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Javon Leake & Tayon Fleet-Davis won’t be forgotten members of Maryland’s 2018 backfield

The two 2017 recruits should remain in the mix all season.

Javon Leake Lila Bromberg / Testudo Times

It’s running Backs week here at Testudo Times, as we continue our positional journey through Maryland football’s roster. We’ve looked at four of Maryland’s talented backs so far, but now it’s time to look at the young guns that make this backfield one of the deepest in the Big Ten.

Javon Leake, RB, No. 1

Height: 6’0
Weight: 200 lbs.
Year: Sophomore
Hometown: Greensboro, N.C.
High school: Page HS

Tayon Fleet-Davis, RB, No. 33

Height: 5’11
Weight: 231 lbs.
Year: RS freshman
Hometown: Oxon Hill, Maryland
High school: Potomac School

The background

Both players committed to Maryland on July 30, 2016, with Fleet-Davis pledging in the morning and Leake joining the party in the evening. Both were three-star recruits at the time, although Leake added a fourth star on some services by the end of the cycle. They were the only backs in the class until high four-star prospect Anthony McFarland committed in late January 2017.

Leake was the only back from his class to see game action in 2017. He appeared in nine games, and while the more experienced rushers received far more carries, the rookie made his presence felt both on offense and special teams. Fleet-Davis redshirted, giving him four years of eligibility starting this fall.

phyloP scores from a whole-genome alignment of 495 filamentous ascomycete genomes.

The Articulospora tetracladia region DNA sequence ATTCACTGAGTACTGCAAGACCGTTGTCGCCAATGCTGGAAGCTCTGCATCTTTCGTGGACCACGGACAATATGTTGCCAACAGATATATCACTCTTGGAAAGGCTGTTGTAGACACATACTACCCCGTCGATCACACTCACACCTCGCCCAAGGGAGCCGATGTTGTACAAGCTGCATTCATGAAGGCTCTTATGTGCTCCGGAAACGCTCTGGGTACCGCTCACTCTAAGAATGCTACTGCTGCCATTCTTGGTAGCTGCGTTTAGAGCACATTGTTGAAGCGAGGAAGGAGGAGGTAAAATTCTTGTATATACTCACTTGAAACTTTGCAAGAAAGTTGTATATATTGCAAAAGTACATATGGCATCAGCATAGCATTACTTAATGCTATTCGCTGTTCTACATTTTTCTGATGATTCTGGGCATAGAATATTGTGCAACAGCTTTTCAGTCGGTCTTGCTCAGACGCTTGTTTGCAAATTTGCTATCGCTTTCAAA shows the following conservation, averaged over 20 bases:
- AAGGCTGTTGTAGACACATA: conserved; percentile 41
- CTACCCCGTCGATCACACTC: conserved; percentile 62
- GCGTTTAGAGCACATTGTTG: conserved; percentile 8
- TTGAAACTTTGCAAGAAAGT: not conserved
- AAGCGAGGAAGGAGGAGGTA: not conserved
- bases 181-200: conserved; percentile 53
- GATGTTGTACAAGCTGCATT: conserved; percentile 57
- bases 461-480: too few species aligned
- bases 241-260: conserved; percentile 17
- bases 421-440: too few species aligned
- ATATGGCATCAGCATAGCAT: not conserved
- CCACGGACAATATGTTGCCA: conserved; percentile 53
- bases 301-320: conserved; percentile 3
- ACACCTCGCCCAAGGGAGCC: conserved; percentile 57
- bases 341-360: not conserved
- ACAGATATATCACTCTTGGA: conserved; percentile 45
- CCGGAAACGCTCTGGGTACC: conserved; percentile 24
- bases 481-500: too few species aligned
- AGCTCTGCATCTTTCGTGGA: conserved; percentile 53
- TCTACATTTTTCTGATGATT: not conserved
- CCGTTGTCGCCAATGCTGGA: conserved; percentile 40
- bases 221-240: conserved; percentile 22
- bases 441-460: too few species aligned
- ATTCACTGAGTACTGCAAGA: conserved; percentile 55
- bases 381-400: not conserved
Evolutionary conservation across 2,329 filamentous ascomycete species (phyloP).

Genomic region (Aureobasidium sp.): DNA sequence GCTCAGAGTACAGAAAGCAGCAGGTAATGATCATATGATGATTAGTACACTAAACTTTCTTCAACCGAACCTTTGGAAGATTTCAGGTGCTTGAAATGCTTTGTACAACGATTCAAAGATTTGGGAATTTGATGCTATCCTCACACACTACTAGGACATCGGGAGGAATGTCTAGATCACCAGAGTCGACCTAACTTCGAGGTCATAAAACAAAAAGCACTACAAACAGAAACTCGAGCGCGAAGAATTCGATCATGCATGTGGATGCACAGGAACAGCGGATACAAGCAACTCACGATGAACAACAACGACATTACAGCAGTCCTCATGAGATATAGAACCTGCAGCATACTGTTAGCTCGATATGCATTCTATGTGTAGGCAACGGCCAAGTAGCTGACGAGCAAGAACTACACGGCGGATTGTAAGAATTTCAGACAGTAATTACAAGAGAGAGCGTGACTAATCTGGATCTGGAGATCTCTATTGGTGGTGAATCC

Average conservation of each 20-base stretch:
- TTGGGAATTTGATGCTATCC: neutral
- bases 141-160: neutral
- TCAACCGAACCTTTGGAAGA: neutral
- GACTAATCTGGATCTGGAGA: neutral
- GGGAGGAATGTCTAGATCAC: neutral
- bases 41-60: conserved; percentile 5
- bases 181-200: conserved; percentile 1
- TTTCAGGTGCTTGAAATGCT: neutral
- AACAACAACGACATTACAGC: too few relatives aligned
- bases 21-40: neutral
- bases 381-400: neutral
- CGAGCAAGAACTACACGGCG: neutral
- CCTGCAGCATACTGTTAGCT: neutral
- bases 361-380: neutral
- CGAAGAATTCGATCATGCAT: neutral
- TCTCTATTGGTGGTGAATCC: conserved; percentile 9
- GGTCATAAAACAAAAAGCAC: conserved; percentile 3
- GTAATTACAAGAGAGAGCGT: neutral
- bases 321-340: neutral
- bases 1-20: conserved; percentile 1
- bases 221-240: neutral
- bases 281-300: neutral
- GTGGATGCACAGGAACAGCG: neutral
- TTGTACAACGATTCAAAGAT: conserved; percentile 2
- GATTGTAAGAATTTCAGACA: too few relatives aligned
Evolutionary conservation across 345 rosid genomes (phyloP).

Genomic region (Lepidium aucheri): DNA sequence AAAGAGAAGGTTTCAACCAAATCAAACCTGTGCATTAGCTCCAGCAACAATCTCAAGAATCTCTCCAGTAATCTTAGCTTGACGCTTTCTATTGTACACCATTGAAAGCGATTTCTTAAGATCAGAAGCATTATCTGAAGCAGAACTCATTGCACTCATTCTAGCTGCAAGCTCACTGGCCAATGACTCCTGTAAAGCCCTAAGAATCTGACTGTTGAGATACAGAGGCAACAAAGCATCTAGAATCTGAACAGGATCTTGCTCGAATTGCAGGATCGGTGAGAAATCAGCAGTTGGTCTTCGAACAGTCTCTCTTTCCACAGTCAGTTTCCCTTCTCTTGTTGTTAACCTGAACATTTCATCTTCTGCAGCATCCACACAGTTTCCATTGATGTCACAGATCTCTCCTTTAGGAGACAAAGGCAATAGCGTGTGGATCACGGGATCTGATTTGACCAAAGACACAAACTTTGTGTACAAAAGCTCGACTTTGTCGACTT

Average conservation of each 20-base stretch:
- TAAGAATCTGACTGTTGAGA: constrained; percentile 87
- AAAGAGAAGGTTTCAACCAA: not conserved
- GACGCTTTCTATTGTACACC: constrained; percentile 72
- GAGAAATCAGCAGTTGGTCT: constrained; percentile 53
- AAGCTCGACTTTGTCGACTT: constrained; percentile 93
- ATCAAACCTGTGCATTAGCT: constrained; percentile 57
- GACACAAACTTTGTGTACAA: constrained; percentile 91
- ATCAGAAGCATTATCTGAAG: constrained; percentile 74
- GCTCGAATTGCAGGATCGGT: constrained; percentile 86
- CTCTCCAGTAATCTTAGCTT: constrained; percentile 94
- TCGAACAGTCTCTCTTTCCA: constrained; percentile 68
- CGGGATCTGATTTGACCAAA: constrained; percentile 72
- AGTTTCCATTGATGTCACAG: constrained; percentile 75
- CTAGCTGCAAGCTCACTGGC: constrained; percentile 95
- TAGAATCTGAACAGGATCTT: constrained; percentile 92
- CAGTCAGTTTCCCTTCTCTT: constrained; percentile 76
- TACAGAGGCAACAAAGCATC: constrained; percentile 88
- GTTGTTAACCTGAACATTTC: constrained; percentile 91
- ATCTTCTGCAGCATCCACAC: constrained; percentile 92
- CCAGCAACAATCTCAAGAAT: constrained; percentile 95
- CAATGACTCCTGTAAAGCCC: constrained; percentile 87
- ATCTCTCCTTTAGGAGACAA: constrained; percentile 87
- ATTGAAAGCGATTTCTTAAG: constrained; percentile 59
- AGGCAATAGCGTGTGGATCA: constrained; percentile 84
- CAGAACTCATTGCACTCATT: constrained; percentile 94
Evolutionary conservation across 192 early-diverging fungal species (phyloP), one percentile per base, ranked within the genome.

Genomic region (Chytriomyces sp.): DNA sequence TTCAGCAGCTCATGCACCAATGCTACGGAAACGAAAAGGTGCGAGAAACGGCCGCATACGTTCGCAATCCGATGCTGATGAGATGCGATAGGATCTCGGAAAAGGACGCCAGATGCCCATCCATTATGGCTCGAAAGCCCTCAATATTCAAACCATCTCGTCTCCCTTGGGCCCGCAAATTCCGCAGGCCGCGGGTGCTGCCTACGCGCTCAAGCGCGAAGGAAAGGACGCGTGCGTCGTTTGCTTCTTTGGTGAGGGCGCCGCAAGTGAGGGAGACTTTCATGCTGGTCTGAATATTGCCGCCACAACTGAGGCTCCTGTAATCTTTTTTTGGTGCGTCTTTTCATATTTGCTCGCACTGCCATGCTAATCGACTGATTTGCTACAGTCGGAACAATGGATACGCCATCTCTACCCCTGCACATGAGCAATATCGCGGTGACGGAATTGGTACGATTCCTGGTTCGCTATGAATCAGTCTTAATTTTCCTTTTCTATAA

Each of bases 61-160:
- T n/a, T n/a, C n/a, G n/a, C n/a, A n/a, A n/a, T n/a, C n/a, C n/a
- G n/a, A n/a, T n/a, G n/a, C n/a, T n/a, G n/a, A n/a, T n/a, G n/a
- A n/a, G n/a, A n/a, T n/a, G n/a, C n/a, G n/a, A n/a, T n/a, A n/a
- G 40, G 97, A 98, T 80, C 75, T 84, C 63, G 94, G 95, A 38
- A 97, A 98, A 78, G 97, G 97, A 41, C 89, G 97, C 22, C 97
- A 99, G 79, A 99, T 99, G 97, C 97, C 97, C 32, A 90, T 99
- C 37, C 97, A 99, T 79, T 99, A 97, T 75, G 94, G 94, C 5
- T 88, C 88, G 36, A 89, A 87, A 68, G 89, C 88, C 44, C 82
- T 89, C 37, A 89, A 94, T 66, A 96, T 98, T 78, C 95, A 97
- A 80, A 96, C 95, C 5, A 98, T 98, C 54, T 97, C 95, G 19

The feature backs are all still on board, but both Leake and Fleet-Davis have too much talent to keep on the sidelines all year.

These backs will set themselves apart with speed and size.

Leake displayed breakaway abilities last season—he ripped off rushing touchdowns of 61 and 20 yards, and returned a kickoff 82 yards against Indiana. He finished his freshman campaign with 99 yards on just nine carries. Leake also broke loose for a 37-yard score in Maryland’s spring game (pictured above) and finished that afternoon with 47.

Fleet-Davis was listed at 210 pounds at this time last year, but has since bulked up to 230. That makes him a strong candidate to be used in short-yardage situations, or to line up as a fullback when Matt Canada uses one. That’s not a position that really existed in Walt Bell’s offense, but should make occasional appearances this season. Fleet-Davis can become much more than just a bruiser as his career continues, but his size will be his ticket to the field in 2018.